You may not have to hide inside if you have mild pollen or mold allergies.
Most people don't know what they're allergic to, only that they are allergic to "something that's blooming" or that they always have "colds this time of year." Allergy testing only takes an hour or two and can pinpoint the source of allergies. If you know which plants you're allergic to, obviously you should avoid those, but it's not always quite that easy.
Basic types of pollen transport:
- Animals - Plants that depend on animals for pollination produce bright, showy, and/or aromatic flowers to attact insects and birds to food, usually nectar. Large grains of sticky pollen adhere to the animals who carry it on to other flowers. According to the Smithsonian, 90% of all plants rely on animals to deliver pollen.
- Birds - Flowers tend to be larger and produce more nectar than those that are pollinated by insects because birds depend on visual cues.
- Butterflies and moths - Butterflies rely more on visual cues (bright, showy flowers) and moths rely more on scent (aromatic flowers).
- Bees and wasps - These insects depend on visual cues, sometimes in the ultraviolet range.
- Beetles - Beetles prefer large, scented flowers and may eat the flowers.
- Flies and mosquitoes - Most species prefer wildflowers, some are attracted to flowers that smell like carrion.
- Wind - When the plant depends on wind for pollination, the male plants produce large amounts of small, dry pollen that is carried by the wind to the flowers, which tend to be inconspicuous.
It's the wind-borne pollen that causes the most allergy problems. Most trees and grasses are wind-pollinated.
The good news:
Nectar plants for butterflies
are not likely to be a problem for allergy sufferers.
Zeroing in on the Bad Guys
Basic types of flowers oversimplified:
- Each flower has a functional stamen and pistil. The flower is both male and female.
- Each flower has either a stamen and a pistil or has both but only one is functional. The flower is either male or female.
- Both male and female flowers are on one plant. The plant is both male and female.
- Plants have either male or female flowers but not both. The plant is either male or female.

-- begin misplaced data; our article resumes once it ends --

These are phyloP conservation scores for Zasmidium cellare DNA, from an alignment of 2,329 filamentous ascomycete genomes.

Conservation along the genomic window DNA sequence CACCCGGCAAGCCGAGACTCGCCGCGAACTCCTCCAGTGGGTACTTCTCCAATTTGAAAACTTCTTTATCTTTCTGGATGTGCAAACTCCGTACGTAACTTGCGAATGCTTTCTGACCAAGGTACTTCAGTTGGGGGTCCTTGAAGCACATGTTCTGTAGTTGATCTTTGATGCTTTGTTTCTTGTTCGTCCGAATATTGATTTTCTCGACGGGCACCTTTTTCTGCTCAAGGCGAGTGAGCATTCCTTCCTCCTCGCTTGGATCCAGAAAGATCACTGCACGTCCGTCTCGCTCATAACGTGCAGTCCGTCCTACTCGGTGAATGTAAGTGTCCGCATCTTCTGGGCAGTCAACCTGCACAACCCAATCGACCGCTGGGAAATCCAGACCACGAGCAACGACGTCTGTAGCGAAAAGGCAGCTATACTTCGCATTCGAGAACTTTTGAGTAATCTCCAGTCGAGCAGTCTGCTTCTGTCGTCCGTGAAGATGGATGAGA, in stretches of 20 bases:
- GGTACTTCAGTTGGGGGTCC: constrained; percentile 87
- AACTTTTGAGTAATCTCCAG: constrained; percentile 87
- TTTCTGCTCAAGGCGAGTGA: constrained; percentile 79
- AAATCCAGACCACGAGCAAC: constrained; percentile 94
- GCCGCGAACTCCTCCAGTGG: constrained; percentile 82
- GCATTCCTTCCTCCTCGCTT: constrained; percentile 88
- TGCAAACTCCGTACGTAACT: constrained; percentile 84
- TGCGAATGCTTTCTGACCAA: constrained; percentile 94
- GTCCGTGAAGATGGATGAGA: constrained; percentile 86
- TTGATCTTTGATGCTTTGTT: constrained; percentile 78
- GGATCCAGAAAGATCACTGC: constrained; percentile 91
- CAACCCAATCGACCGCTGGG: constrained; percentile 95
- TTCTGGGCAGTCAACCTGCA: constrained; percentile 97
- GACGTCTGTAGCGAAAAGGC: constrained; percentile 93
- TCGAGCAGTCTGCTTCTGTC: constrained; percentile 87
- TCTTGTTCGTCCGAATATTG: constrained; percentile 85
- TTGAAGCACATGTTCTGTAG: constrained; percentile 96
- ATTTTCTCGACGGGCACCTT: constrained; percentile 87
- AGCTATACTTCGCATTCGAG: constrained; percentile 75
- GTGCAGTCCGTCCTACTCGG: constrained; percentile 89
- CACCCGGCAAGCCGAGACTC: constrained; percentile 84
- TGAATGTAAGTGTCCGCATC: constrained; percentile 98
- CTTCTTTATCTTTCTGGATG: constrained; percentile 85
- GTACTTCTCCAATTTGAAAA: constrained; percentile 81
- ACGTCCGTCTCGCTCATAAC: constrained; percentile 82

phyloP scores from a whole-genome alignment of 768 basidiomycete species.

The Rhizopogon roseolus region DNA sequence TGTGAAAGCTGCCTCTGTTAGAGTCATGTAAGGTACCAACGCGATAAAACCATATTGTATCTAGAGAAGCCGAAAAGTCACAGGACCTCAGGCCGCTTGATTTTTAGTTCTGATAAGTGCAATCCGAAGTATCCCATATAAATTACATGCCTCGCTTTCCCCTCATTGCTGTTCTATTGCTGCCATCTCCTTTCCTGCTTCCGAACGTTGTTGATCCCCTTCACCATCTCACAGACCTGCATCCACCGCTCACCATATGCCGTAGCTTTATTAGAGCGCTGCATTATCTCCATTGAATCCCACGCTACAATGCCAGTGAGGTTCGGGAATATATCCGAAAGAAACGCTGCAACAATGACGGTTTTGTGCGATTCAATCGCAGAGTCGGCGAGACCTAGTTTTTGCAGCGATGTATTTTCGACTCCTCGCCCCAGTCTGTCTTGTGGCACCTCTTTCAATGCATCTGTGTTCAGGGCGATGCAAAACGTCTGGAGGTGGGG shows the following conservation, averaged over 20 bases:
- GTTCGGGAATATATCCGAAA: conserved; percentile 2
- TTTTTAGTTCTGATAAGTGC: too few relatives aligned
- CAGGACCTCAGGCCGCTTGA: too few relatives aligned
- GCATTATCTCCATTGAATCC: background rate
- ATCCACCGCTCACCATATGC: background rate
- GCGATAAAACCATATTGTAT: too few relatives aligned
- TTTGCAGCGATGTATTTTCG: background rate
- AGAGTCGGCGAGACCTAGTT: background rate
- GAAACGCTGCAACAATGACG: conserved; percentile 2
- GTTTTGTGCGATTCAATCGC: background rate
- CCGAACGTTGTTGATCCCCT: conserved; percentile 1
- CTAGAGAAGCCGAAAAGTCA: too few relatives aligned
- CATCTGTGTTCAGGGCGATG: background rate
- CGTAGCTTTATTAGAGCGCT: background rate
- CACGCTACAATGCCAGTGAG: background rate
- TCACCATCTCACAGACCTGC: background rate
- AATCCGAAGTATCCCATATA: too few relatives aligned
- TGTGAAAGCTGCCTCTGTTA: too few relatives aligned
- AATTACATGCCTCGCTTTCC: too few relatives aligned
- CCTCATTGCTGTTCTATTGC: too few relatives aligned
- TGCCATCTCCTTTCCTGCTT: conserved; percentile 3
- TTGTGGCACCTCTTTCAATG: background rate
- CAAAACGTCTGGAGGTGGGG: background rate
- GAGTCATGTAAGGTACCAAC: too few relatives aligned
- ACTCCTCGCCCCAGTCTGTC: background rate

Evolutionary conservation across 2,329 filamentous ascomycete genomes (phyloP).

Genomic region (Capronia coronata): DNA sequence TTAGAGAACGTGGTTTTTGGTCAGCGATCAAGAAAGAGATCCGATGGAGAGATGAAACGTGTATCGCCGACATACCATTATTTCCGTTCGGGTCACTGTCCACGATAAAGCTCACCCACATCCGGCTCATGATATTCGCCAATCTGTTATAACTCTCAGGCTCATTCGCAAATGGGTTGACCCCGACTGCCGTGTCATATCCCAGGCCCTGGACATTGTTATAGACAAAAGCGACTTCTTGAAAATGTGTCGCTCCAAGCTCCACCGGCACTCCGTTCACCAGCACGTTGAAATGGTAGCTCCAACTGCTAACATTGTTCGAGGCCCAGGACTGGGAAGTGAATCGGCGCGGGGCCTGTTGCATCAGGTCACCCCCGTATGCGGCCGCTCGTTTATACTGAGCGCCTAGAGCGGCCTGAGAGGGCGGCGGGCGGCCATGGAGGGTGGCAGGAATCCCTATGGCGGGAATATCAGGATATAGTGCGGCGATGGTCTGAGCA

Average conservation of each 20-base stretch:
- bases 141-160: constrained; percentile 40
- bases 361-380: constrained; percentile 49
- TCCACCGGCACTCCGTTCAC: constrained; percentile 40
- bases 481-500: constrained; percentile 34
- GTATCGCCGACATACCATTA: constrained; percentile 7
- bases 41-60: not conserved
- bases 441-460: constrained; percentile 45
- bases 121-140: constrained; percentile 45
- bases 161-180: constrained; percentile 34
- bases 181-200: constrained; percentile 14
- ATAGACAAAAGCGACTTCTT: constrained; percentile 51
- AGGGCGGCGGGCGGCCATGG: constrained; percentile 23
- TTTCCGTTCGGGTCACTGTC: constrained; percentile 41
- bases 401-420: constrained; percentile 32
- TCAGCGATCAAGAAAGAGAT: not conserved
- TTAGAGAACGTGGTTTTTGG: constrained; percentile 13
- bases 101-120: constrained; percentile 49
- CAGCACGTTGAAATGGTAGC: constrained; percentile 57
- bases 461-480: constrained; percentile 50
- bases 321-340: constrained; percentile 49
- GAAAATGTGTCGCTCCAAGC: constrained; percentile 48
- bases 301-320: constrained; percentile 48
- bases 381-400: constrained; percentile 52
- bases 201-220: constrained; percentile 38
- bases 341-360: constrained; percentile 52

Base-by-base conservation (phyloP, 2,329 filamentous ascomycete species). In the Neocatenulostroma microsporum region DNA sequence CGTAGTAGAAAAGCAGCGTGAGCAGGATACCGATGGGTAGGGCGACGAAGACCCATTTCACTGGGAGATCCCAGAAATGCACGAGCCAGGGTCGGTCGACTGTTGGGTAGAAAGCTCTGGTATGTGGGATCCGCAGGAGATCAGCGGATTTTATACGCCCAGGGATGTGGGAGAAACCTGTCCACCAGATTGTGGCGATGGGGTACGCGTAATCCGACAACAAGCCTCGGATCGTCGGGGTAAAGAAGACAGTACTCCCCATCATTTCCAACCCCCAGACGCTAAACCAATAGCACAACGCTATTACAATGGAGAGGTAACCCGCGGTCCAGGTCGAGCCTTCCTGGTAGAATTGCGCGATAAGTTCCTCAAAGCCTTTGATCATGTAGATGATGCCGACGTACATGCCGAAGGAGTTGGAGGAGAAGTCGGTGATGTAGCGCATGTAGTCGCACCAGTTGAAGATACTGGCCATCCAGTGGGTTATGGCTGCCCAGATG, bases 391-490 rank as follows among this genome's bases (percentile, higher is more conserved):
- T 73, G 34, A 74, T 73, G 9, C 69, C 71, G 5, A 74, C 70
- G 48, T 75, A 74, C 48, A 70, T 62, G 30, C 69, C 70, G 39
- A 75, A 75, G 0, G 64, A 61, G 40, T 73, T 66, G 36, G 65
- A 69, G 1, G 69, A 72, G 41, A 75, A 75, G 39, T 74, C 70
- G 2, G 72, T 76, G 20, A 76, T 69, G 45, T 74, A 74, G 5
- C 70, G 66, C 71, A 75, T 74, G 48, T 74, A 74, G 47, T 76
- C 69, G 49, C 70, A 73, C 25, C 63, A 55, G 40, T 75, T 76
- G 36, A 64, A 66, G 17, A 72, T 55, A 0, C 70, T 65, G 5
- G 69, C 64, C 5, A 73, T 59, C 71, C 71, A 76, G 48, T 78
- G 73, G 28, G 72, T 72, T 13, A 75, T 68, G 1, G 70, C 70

This leads us to:
- Plants that only have female flowers are not pollen producers.
- Plants that have both male and female flowers only need the pollen to get from one part of the plant to another.
- Plants that have only male flowers have the greatest potential to cause allergy problems. Males are the pollen producers and because pollination is more difficult between plants they have to produce more pollen and it's often the type that is easily wind-borne: smaller and drier.
This is why male plants are considered the bad guys. But even amongst the bad guys, some are worse than others. If they only bloom for a few days each year, they don't compare to those that bloom for multiple seasons.
The function of male plants is to produce pollen, not seeds or fruit.
The good news:
We want seeds and fruit for our wildlife gardens and these are the ones with a lower allergen potential.
More good news:
We probably aren't allergic to most of the plants that do produce pollen.
Then there's molds. Molds hide in mulch and compost and the soil in potted plants and ... mold spores float around in the air. It's Florida, it's moist, mold is happy.
Beyond Your Control
- Allergists suggest forgoing mulch and composting. If your allergies are severe, you may have to. If not, you may be okay if you just don't go out of your way to disturb it.
- Recognize which of your gardening tasks are best left to allergy-free garden helpers.
Even if you have no plants in your garden that produce wind-borne pollen, mold spores and pollen are probably in the air. In Florida, there are problems year round.
- The American Academy of Allergy Asthma and Immunology offers detailed pollen counts for some cities. Sign up (it's free) to see the counts for specific plants and molds and also optionally have the counts mailed to you.
- You can get a four-day pollen count for your area at pollen.com, including a list of the predominant pollen producers each day. The site also offers lists of flowering plants during each season with information about how likely the plant is to cause allergic reactions as well as profiles and photographs of the plants.
- Your allergies are your allergies and you may find that pollen counts are too general for your use. It isn't as simple as "high count Somewhere, USA" and that high count affecting you specifically -- there are other factors involved.
- Remember I'm not a doctor and I'm not you. Please do what's best for yourself. If you choose to proceed, do so with caution.
- Choose plants you know you are not allergic to.
- When selecting plants for a low allergen garden, those that are insect-pollinated are best.
- When in the garden, avoid activities that stir up pollen and mold, such as mowing, brushing against or trimming hedges, and raking.
- When you go indoors, remember that you're bringing in pollen and mold spores that are on your clothes and in your hair.
- If the counts for something you're allergic to are too high for you, particularly if it's a windy day, just stay indoors.
- If pollen-producing plants that you are allergic to are near open windows or doorways, it may be best to relocate them particularly if you can't avoid them.